Background: Autonomic nervous system dysfunction in diabetic patients may lead to the atypical presentation of cardiovascular disease which can be missed. We aimed to assess cardiovascular disease (CAD) in diabetic patients with atypical pain using single-photon emission computed tomography (SPECT) to find out whether the aforementioned pain really reflects the CAD.
Methods: Diabetic patients with atypical cardiac symptoms were referred to the scan department for SPECT. Demographic information regarding age, sex, diabetes status, and other underlying diseases were collected. Then, to evaluate the risk of myocardial ischemia and the degree of coronary artery involvement in a non-invasive manner, a myocardial perfusion scan was performed and the results were recorded.
Results: A total of 222 subjects were included in our study. Atypical chest pain in 51.8% and shortness of breath in 50.5% were the most common symptoms and nausea and syncope each with 0.9% were the rarest. Cardiac parameters, summed stress score (SSS), summed rest score (SRS), total perfusion deficit in stress (TPD-s), total perfusion deficit in rest (TPD-r) were significantly higher in the group with coronary artery involvement (<0.001), but Ejection fraction (EF), end-diastolic volume (EDV), and end-systolic volumes (ESV) parameters were not significantly different between the two groups (P.value: .0.328, 0.351, and 0.443 respectively).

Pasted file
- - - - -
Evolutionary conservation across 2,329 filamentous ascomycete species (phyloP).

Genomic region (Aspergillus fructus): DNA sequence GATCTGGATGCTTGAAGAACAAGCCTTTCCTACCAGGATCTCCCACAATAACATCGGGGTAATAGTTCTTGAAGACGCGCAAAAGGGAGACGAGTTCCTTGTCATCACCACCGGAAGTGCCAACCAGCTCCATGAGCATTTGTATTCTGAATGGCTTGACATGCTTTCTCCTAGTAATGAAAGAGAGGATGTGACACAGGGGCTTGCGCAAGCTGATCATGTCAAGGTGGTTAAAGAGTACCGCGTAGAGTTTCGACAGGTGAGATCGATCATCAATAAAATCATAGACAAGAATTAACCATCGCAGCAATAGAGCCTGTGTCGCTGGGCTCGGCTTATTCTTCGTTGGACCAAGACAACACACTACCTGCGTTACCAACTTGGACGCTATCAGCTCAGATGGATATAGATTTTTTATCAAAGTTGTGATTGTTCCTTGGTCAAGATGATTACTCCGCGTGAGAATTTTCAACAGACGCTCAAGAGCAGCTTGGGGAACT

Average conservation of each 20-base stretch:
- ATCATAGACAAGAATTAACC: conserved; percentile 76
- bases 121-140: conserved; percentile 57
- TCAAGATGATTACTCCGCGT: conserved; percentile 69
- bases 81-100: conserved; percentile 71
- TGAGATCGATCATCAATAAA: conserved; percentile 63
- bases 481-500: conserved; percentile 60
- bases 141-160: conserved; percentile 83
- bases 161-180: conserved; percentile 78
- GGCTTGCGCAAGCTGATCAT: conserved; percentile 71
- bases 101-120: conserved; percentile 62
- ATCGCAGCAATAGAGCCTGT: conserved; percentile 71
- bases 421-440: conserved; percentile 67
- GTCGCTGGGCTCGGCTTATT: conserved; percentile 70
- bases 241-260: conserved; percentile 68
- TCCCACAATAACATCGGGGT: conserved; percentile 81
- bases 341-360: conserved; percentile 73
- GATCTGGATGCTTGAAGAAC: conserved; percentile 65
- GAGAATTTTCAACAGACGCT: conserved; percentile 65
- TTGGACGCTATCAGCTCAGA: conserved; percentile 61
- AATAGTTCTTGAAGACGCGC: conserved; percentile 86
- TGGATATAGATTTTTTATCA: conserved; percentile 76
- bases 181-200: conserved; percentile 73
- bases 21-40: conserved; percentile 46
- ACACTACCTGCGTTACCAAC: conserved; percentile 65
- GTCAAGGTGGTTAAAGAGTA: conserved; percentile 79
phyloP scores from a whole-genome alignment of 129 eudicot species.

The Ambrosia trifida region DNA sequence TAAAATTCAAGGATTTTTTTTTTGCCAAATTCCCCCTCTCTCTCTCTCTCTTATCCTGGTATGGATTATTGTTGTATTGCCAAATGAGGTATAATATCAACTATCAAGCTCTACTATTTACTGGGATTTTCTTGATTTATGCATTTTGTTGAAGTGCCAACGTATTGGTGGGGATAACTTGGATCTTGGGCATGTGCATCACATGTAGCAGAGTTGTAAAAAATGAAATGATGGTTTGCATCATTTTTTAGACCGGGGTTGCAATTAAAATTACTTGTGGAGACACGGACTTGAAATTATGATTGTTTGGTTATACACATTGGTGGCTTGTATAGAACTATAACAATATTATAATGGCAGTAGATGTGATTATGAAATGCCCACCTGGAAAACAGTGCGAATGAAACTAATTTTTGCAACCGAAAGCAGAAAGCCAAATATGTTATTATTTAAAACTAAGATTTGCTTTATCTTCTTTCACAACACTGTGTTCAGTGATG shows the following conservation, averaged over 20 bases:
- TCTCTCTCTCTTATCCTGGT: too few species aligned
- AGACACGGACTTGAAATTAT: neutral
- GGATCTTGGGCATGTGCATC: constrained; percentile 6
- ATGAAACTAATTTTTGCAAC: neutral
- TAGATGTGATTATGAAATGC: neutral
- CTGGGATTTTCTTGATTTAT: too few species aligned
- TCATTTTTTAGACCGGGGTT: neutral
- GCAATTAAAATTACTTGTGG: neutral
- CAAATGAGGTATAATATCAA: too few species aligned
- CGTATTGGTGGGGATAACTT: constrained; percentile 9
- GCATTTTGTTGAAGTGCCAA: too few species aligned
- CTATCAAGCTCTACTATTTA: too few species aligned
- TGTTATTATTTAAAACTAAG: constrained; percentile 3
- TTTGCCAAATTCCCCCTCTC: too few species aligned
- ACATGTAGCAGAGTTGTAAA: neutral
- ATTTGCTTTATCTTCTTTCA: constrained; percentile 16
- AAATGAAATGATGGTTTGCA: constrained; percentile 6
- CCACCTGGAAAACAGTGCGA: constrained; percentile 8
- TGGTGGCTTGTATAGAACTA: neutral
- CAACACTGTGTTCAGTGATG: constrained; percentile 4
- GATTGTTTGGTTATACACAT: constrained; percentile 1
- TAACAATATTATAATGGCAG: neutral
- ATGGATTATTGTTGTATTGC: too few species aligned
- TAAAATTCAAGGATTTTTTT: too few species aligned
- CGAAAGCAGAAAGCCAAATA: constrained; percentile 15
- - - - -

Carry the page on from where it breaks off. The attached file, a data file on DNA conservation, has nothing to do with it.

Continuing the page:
Conclusion: The mere occurrence of diabetes does not require further diagnostic tests than the general population, and it is possible to go through a diagnostic course similar to the general population.